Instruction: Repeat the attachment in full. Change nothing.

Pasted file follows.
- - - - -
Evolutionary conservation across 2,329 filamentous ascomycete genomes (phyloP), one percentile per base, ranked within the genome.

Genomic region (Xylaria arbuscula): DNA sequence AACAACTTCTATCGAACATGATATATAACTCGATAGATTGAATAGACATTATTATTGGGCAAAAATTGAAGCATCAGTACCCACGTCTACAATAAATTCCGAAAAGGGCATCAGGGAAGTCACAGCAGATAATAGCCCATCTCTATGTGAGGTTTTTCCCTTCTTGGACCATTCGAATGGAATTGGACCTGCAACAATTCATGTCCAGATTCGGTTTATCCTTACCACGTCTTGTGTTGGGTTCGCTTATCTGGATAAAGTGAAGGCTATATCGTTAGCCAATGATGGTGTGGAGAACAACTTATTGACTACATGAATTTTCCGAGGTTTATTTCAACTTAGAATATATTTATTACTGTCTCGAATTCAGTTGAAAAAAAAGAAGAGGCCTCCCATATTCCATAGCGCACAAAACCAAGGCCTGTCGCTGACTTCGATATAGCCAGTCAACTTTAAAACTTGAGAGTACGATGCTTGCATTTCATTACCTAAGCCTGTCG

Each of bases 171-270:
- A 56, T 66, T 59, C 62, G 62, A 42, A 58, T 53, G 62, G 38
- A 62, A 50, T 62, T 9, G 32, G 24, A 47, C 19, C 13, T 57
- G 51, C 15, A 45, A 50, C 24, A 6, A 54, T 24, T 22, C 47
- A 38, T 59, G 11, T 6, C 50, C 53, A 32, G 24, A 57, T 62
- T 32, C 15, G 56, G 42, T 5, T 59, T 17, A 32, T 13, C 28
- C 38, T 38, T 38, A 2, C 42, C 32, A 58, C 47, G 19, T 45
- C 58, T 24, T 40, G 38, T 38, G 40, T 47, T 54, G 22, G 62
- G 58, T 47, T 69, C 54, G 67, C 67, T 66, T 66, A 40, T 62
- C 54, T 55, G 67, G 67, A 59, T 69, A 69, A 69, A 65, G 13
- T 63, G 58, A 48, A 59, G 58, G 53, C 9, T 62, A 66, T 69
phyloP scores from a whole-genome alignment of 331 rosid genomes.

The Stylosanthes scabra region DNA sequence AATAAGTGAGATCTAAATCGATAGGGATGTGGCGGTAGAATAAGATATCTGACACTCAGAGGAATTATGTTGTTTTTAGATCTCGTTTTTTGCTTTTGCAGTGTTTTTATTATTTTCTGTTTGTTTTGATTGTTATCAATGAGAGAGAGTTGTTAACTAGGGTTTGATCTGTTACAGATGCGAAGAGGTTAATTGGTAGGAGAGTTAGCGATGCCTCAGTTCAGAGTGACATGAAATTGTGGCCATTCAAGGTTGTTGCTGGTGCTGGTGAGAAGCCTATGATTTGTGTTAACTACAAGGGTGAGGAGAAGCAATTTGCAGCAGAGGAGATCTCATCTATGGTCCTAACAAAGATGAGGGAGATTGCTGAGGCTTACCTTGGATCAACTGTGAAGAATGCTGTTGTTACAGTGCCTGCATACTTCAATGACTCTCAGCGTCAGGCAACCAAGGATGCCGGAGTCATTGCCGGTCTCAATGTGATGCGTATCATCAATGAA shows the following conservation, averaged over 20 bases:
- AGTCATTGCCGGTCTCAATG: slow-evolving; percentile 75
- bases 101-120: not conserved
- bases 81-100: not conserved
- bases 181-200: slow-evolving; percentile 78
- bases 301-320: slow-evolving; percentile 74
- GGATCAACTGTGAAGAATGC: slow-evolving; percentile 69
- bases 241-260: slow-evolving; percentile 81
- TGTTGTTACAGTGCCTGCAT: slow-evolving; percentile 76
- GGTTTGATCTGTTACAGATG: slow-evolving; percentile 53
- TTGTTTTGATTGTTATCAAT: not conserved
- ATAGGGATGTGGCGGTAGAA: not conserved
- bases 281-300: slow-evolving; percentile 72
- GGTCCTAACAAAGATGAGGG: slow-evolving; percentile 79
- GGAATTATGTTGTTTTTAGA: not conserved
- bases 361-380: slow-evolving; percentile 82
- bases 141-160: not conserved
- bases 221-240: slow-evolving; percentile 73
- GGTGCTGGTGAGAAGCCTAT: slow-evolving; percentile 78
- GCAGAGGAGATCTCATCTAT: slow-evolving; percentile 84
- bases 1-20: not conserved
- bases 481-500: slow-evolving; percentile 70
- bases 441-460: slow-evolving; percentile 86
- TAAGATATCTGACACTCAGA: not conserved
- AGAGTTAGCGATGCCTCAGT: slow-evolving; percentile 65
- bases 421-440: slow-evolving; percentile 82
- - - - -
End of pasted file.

Evolutionary conservation across 2,329 filamentous ascomycete genomes (phyloP), one percentile per base, ranked within the genome.

Genomic region (Xylaria arbuscula): DNA sequence AACAACTTCTATCGAACATGATATATAACTCGATAGATTGAATAGACATTATTATTGGGCAAAAATTGAAGCATCAGTACCCACGTCTACAATAAATTCCGAAAAGGGCATCAGGGAAGTCACAGCAGATAATAGCCCATCTCTATGTGAGGTTTTTCCCTTCTTGGACCATTCGAATGGAATTGGACCTGCAACAATTCATGTCCAGATTCGGTTTATCCTTACCACGTCTTGTGTTGGGTTCGCTTATCTGGATAAAGTGAAGGCTATATCGTTAGCCAATGATGGTGTGGAGAACAACTTATTGACTACATGAATTTTCCGAGGTTTATTTCAACTTAGAATATATTTATTACTGTCTCGAATTCAGTTGAAAAAAAAGAAGAGGCCTCCCATATTCCATAGCGCACAAAACCAAGGCCTGTCGCTGACTTCGATATAGCCAGTCAACTTTAAAACTTGAGAGTACGATGCTTGCATTTCATTACCTAAGCCTGTCG

Each of bases 171-270:
- A 56, T 66, T 59, C 62, G 62, A 42, A 58, T 53, G 62, G 38
- A 62, A 50, T 62, T 9, G 32, G 24, A 47, C 19, C 13, T 57
- G 51, C 15, A 45, A 50, C 24, A 6, A 54, T 24, T 22, C 47
- A 38, T 59, G 11, T 6, C 50, C 53, A 32, G 24, A 57, T 62
- T 32, C 15, G 56, G 42, T 5, T 59, T 17, A 32, T 13, C 28
- C 38, T 38, T 38, A 2, C 42, C 32, A 58, C 47, G 19, T 45
- C 58, T 24, T 40, G 38, T 38, G 40, T 47, T 54, G 22, G 62
- G 58, T 47, T 69, C 54, G 67, C 67, T 66, T 66, A 40, T 62
- C 54, T 55, G 67, G 67, A 59, T 69, A 69, A 69, A 65, G 13
- T 63, G 58, A 48, A 59, G 58, G 53, C 9, T 62, A 66, T 69
phyloP scores from a whole-genome alignment of 331 rosid genomes.

The Stylosanthes scabra region DNA sequence AATAAGTGAGATCTAAATCGATAGGGATGTGGCGGTAGAATAAGATATCTGACACTCAGAGGAATTATGTTGTTTTTAGATCTCGTTTTTTGCTTTTGCAGTGTTTTTATTATTTTCTGTTTGTTTTGATTGTTATCAATGAGAGAGAGTTGTTAACTAGGGTTTGATCTGTTACAGATGCGAAGAGGTTAATTGGTAGGAGAGTTAGCGATGCCTCAGTTCAGAGTGACATGAAATTGTGGCCATTCAAGGTTGTTGCTGGTGCTGGTGAGAAGCCTATGATTTGTGTTAACTACAAGGGTGAGGAGAAGCAATTTGCAGCAGAGGAGATCTCATCTATGGTCCTAACAAAGATGAGGGAGATTGCTGAGGCTTACCTTGGATCAACTGTGAAGAATGCTGTTGTTACAGTGCCTGCATACTTCAATGACTCTCAGCGTCAGGCAACCAAGGATGCCGGAGTCATTGCCGGTCTCAATGTGATGCGTATCATCAATGAA shows the following conservation, averaged over 20 bases:
- AGTCATTGCCGGTCTCAATG: slow-evolving; percentile 75
- bases 101-120: not conserved
- bases 81-100: not conserved
- bases 181-200: slow-evolving; percentile 78
- bases 301-320: slow-evolving; percentile 74
- GGATCAACTGTGAAGAATGC: slow-evolving; percentile 69
- bases 241-260: slow-evolving; percentile 81
- TGTTGTTACAGTGCCTGCAT: slow-evolving; percentile 76
- GGTTTGATCTGTTACAGATG: slow-evolving; percentile 53
- TTGTTTTGATTGTTATCAAT: not conserved
- ATAGGGATGTGGCGGTAGAA: not conserved
- bases 281-300: slow-evolving; percentile 72
- GGTCCTAACAAAGATGAGGG: slow-evolving; percentile 79
- GGAATTATGTTGTTTTTAGA: not conserved
- bases 361-380: slow-evolving; percentile 82
- bases 141-160: not conserved
- bases 221-240: slow-evolving; percentile 73
- GGTGCTGGTGAGAAGCCTAT: slow-evolving; percentile 78
- GCAGAGGAGATCTCATCTAT: slow-evolving; percentile 84
- bases 1-20: not conserved
- bases 481-500: slow-evolving; percentile 70
- bases 441-460: slow-evolving; percentile 86
- TAAGATATCTGACACTCAGA: not conserved
- AGAGTTAGCGATGCCTCAGT: slow-evolving; percentile 65
- bases 421-440: slow-evolving; percentile 82